Whilst the Financial Times has now left, and the old ideal that the PCC will represent the entire newspaper industry is now unattainable, The Guardian might yet join when the board is revealed early next month. If The Guardian joins, this will seal the legitimacy of IPSO, so Rusbridger and the Scott Trust do have some bargaining power. Rusbridger is likely to be making many more demands before he and the Scott Trust consider getting into the IPSO bed. They might encourage IPSO to take a longer term and more positive view of what journalism can take from the current crisis. As he said at the Polis Conference: ‘if you dump the Royal Charter how do you deal with the costs and risks of investigative journalism?’.
The debate about the details will be intense, and it could be argued that whilst the costs provisions in the Crime and Courts Act dis-incentivise membership, there remains the question of the damages provisions (sections 34-39), the impact of which will depend more on judicial interpretation.
Status quo in futurum
In this context, the shortly to be announced ‘Recognition Panel’ might develop a function that is more ceremonial than regulatory. Who knows, perhaps they will never be asked to recognise a press regulator. They may eventually be issued with wigs, tights and perhaps swords, and be asked to process down Fleet Street with the Lord Mayor’s procession as a reminder to the press that they are still drinking in the last chance saloon.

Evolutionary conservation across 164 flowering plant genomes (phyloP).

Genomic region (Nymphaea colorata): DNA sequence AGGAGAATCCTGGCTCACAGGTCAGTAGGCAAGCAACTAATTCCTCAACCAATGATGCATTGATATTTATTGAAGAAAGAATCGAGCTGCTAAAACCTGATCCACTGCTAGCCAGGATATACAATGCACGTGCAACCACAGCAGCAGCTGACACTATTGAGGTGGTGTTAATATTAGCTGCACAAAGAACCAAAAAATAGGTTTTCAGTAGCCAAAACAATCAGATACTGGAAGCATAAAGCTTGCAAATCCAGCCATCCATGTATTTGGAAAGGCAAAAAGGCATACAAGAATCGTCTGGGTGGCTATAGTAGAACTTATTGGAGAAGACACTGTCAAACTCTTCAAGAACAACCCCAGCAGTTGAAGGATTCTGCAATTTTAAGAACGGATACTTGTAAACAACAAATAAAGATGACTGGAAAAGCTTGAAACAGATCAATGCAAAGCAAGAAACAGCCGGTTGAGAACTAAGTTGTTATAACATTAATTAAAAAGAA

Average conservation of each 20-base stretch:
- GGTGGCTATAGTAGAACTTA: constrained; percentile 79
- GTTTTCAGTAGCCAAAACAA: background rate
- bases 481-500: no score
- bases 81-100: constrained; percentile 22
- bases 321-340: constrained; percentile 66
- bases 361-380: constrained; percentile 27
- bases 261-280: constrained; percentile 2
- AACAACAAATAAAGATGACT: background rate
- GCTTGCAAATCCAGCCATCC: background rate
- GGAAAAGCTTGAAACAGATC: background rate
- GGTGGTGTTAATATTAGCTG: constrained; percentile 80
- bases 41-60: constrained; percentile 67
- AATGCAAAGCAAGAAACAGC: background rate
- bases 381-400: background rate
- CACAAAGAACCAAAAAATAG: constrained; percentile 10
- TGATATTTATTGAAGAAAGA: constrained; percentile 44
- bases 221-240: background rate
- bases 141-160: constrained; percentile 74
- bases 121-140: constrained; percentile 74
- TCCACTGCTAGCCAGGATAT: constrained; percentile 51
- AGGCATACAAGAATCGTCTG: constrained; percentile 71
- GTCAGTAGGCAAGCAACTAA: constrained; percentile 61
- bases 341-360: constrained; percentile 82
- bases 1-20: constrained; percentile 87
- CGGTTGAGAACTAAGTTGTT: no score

But it is too soon to write off the Charter. Precisely what risks newspapers are running by toughing it out in this way is extremely difficult to calculate, and going for recognition is always there as an option in the longer term.
Where does this leave the victims of press abuses in recent years? They are likely to feel duped, let down and permanently Hacked Off, and continue their campaign. It is not over yet.
Note: This article was originally published on the LSE’s Media Policy Project blog and gives the views of the author, and not the position of the British Politics and Policy blog, nor of the London School of Economics. Please read our comments policy before posting.
About the Author
Damian Tambini is Research Director of the Media and Communications Department, Chair of the Research Committee, Director of the Media Policy Project and convenor of the MSc in Media and Communications (Governance). He is an Associate Fellow at the Institute for Public Policy Research (IPPR) and at the Oxford Internet Institute. He is also a fellow of the Royal Society of Arts and serves on the Advisory Groups of: The Oxford Media Convention, Reporters Without Frontiers POLIS and the Open Rights Group. He has also served on the Communications Consumer Panel from 2009 – 2011.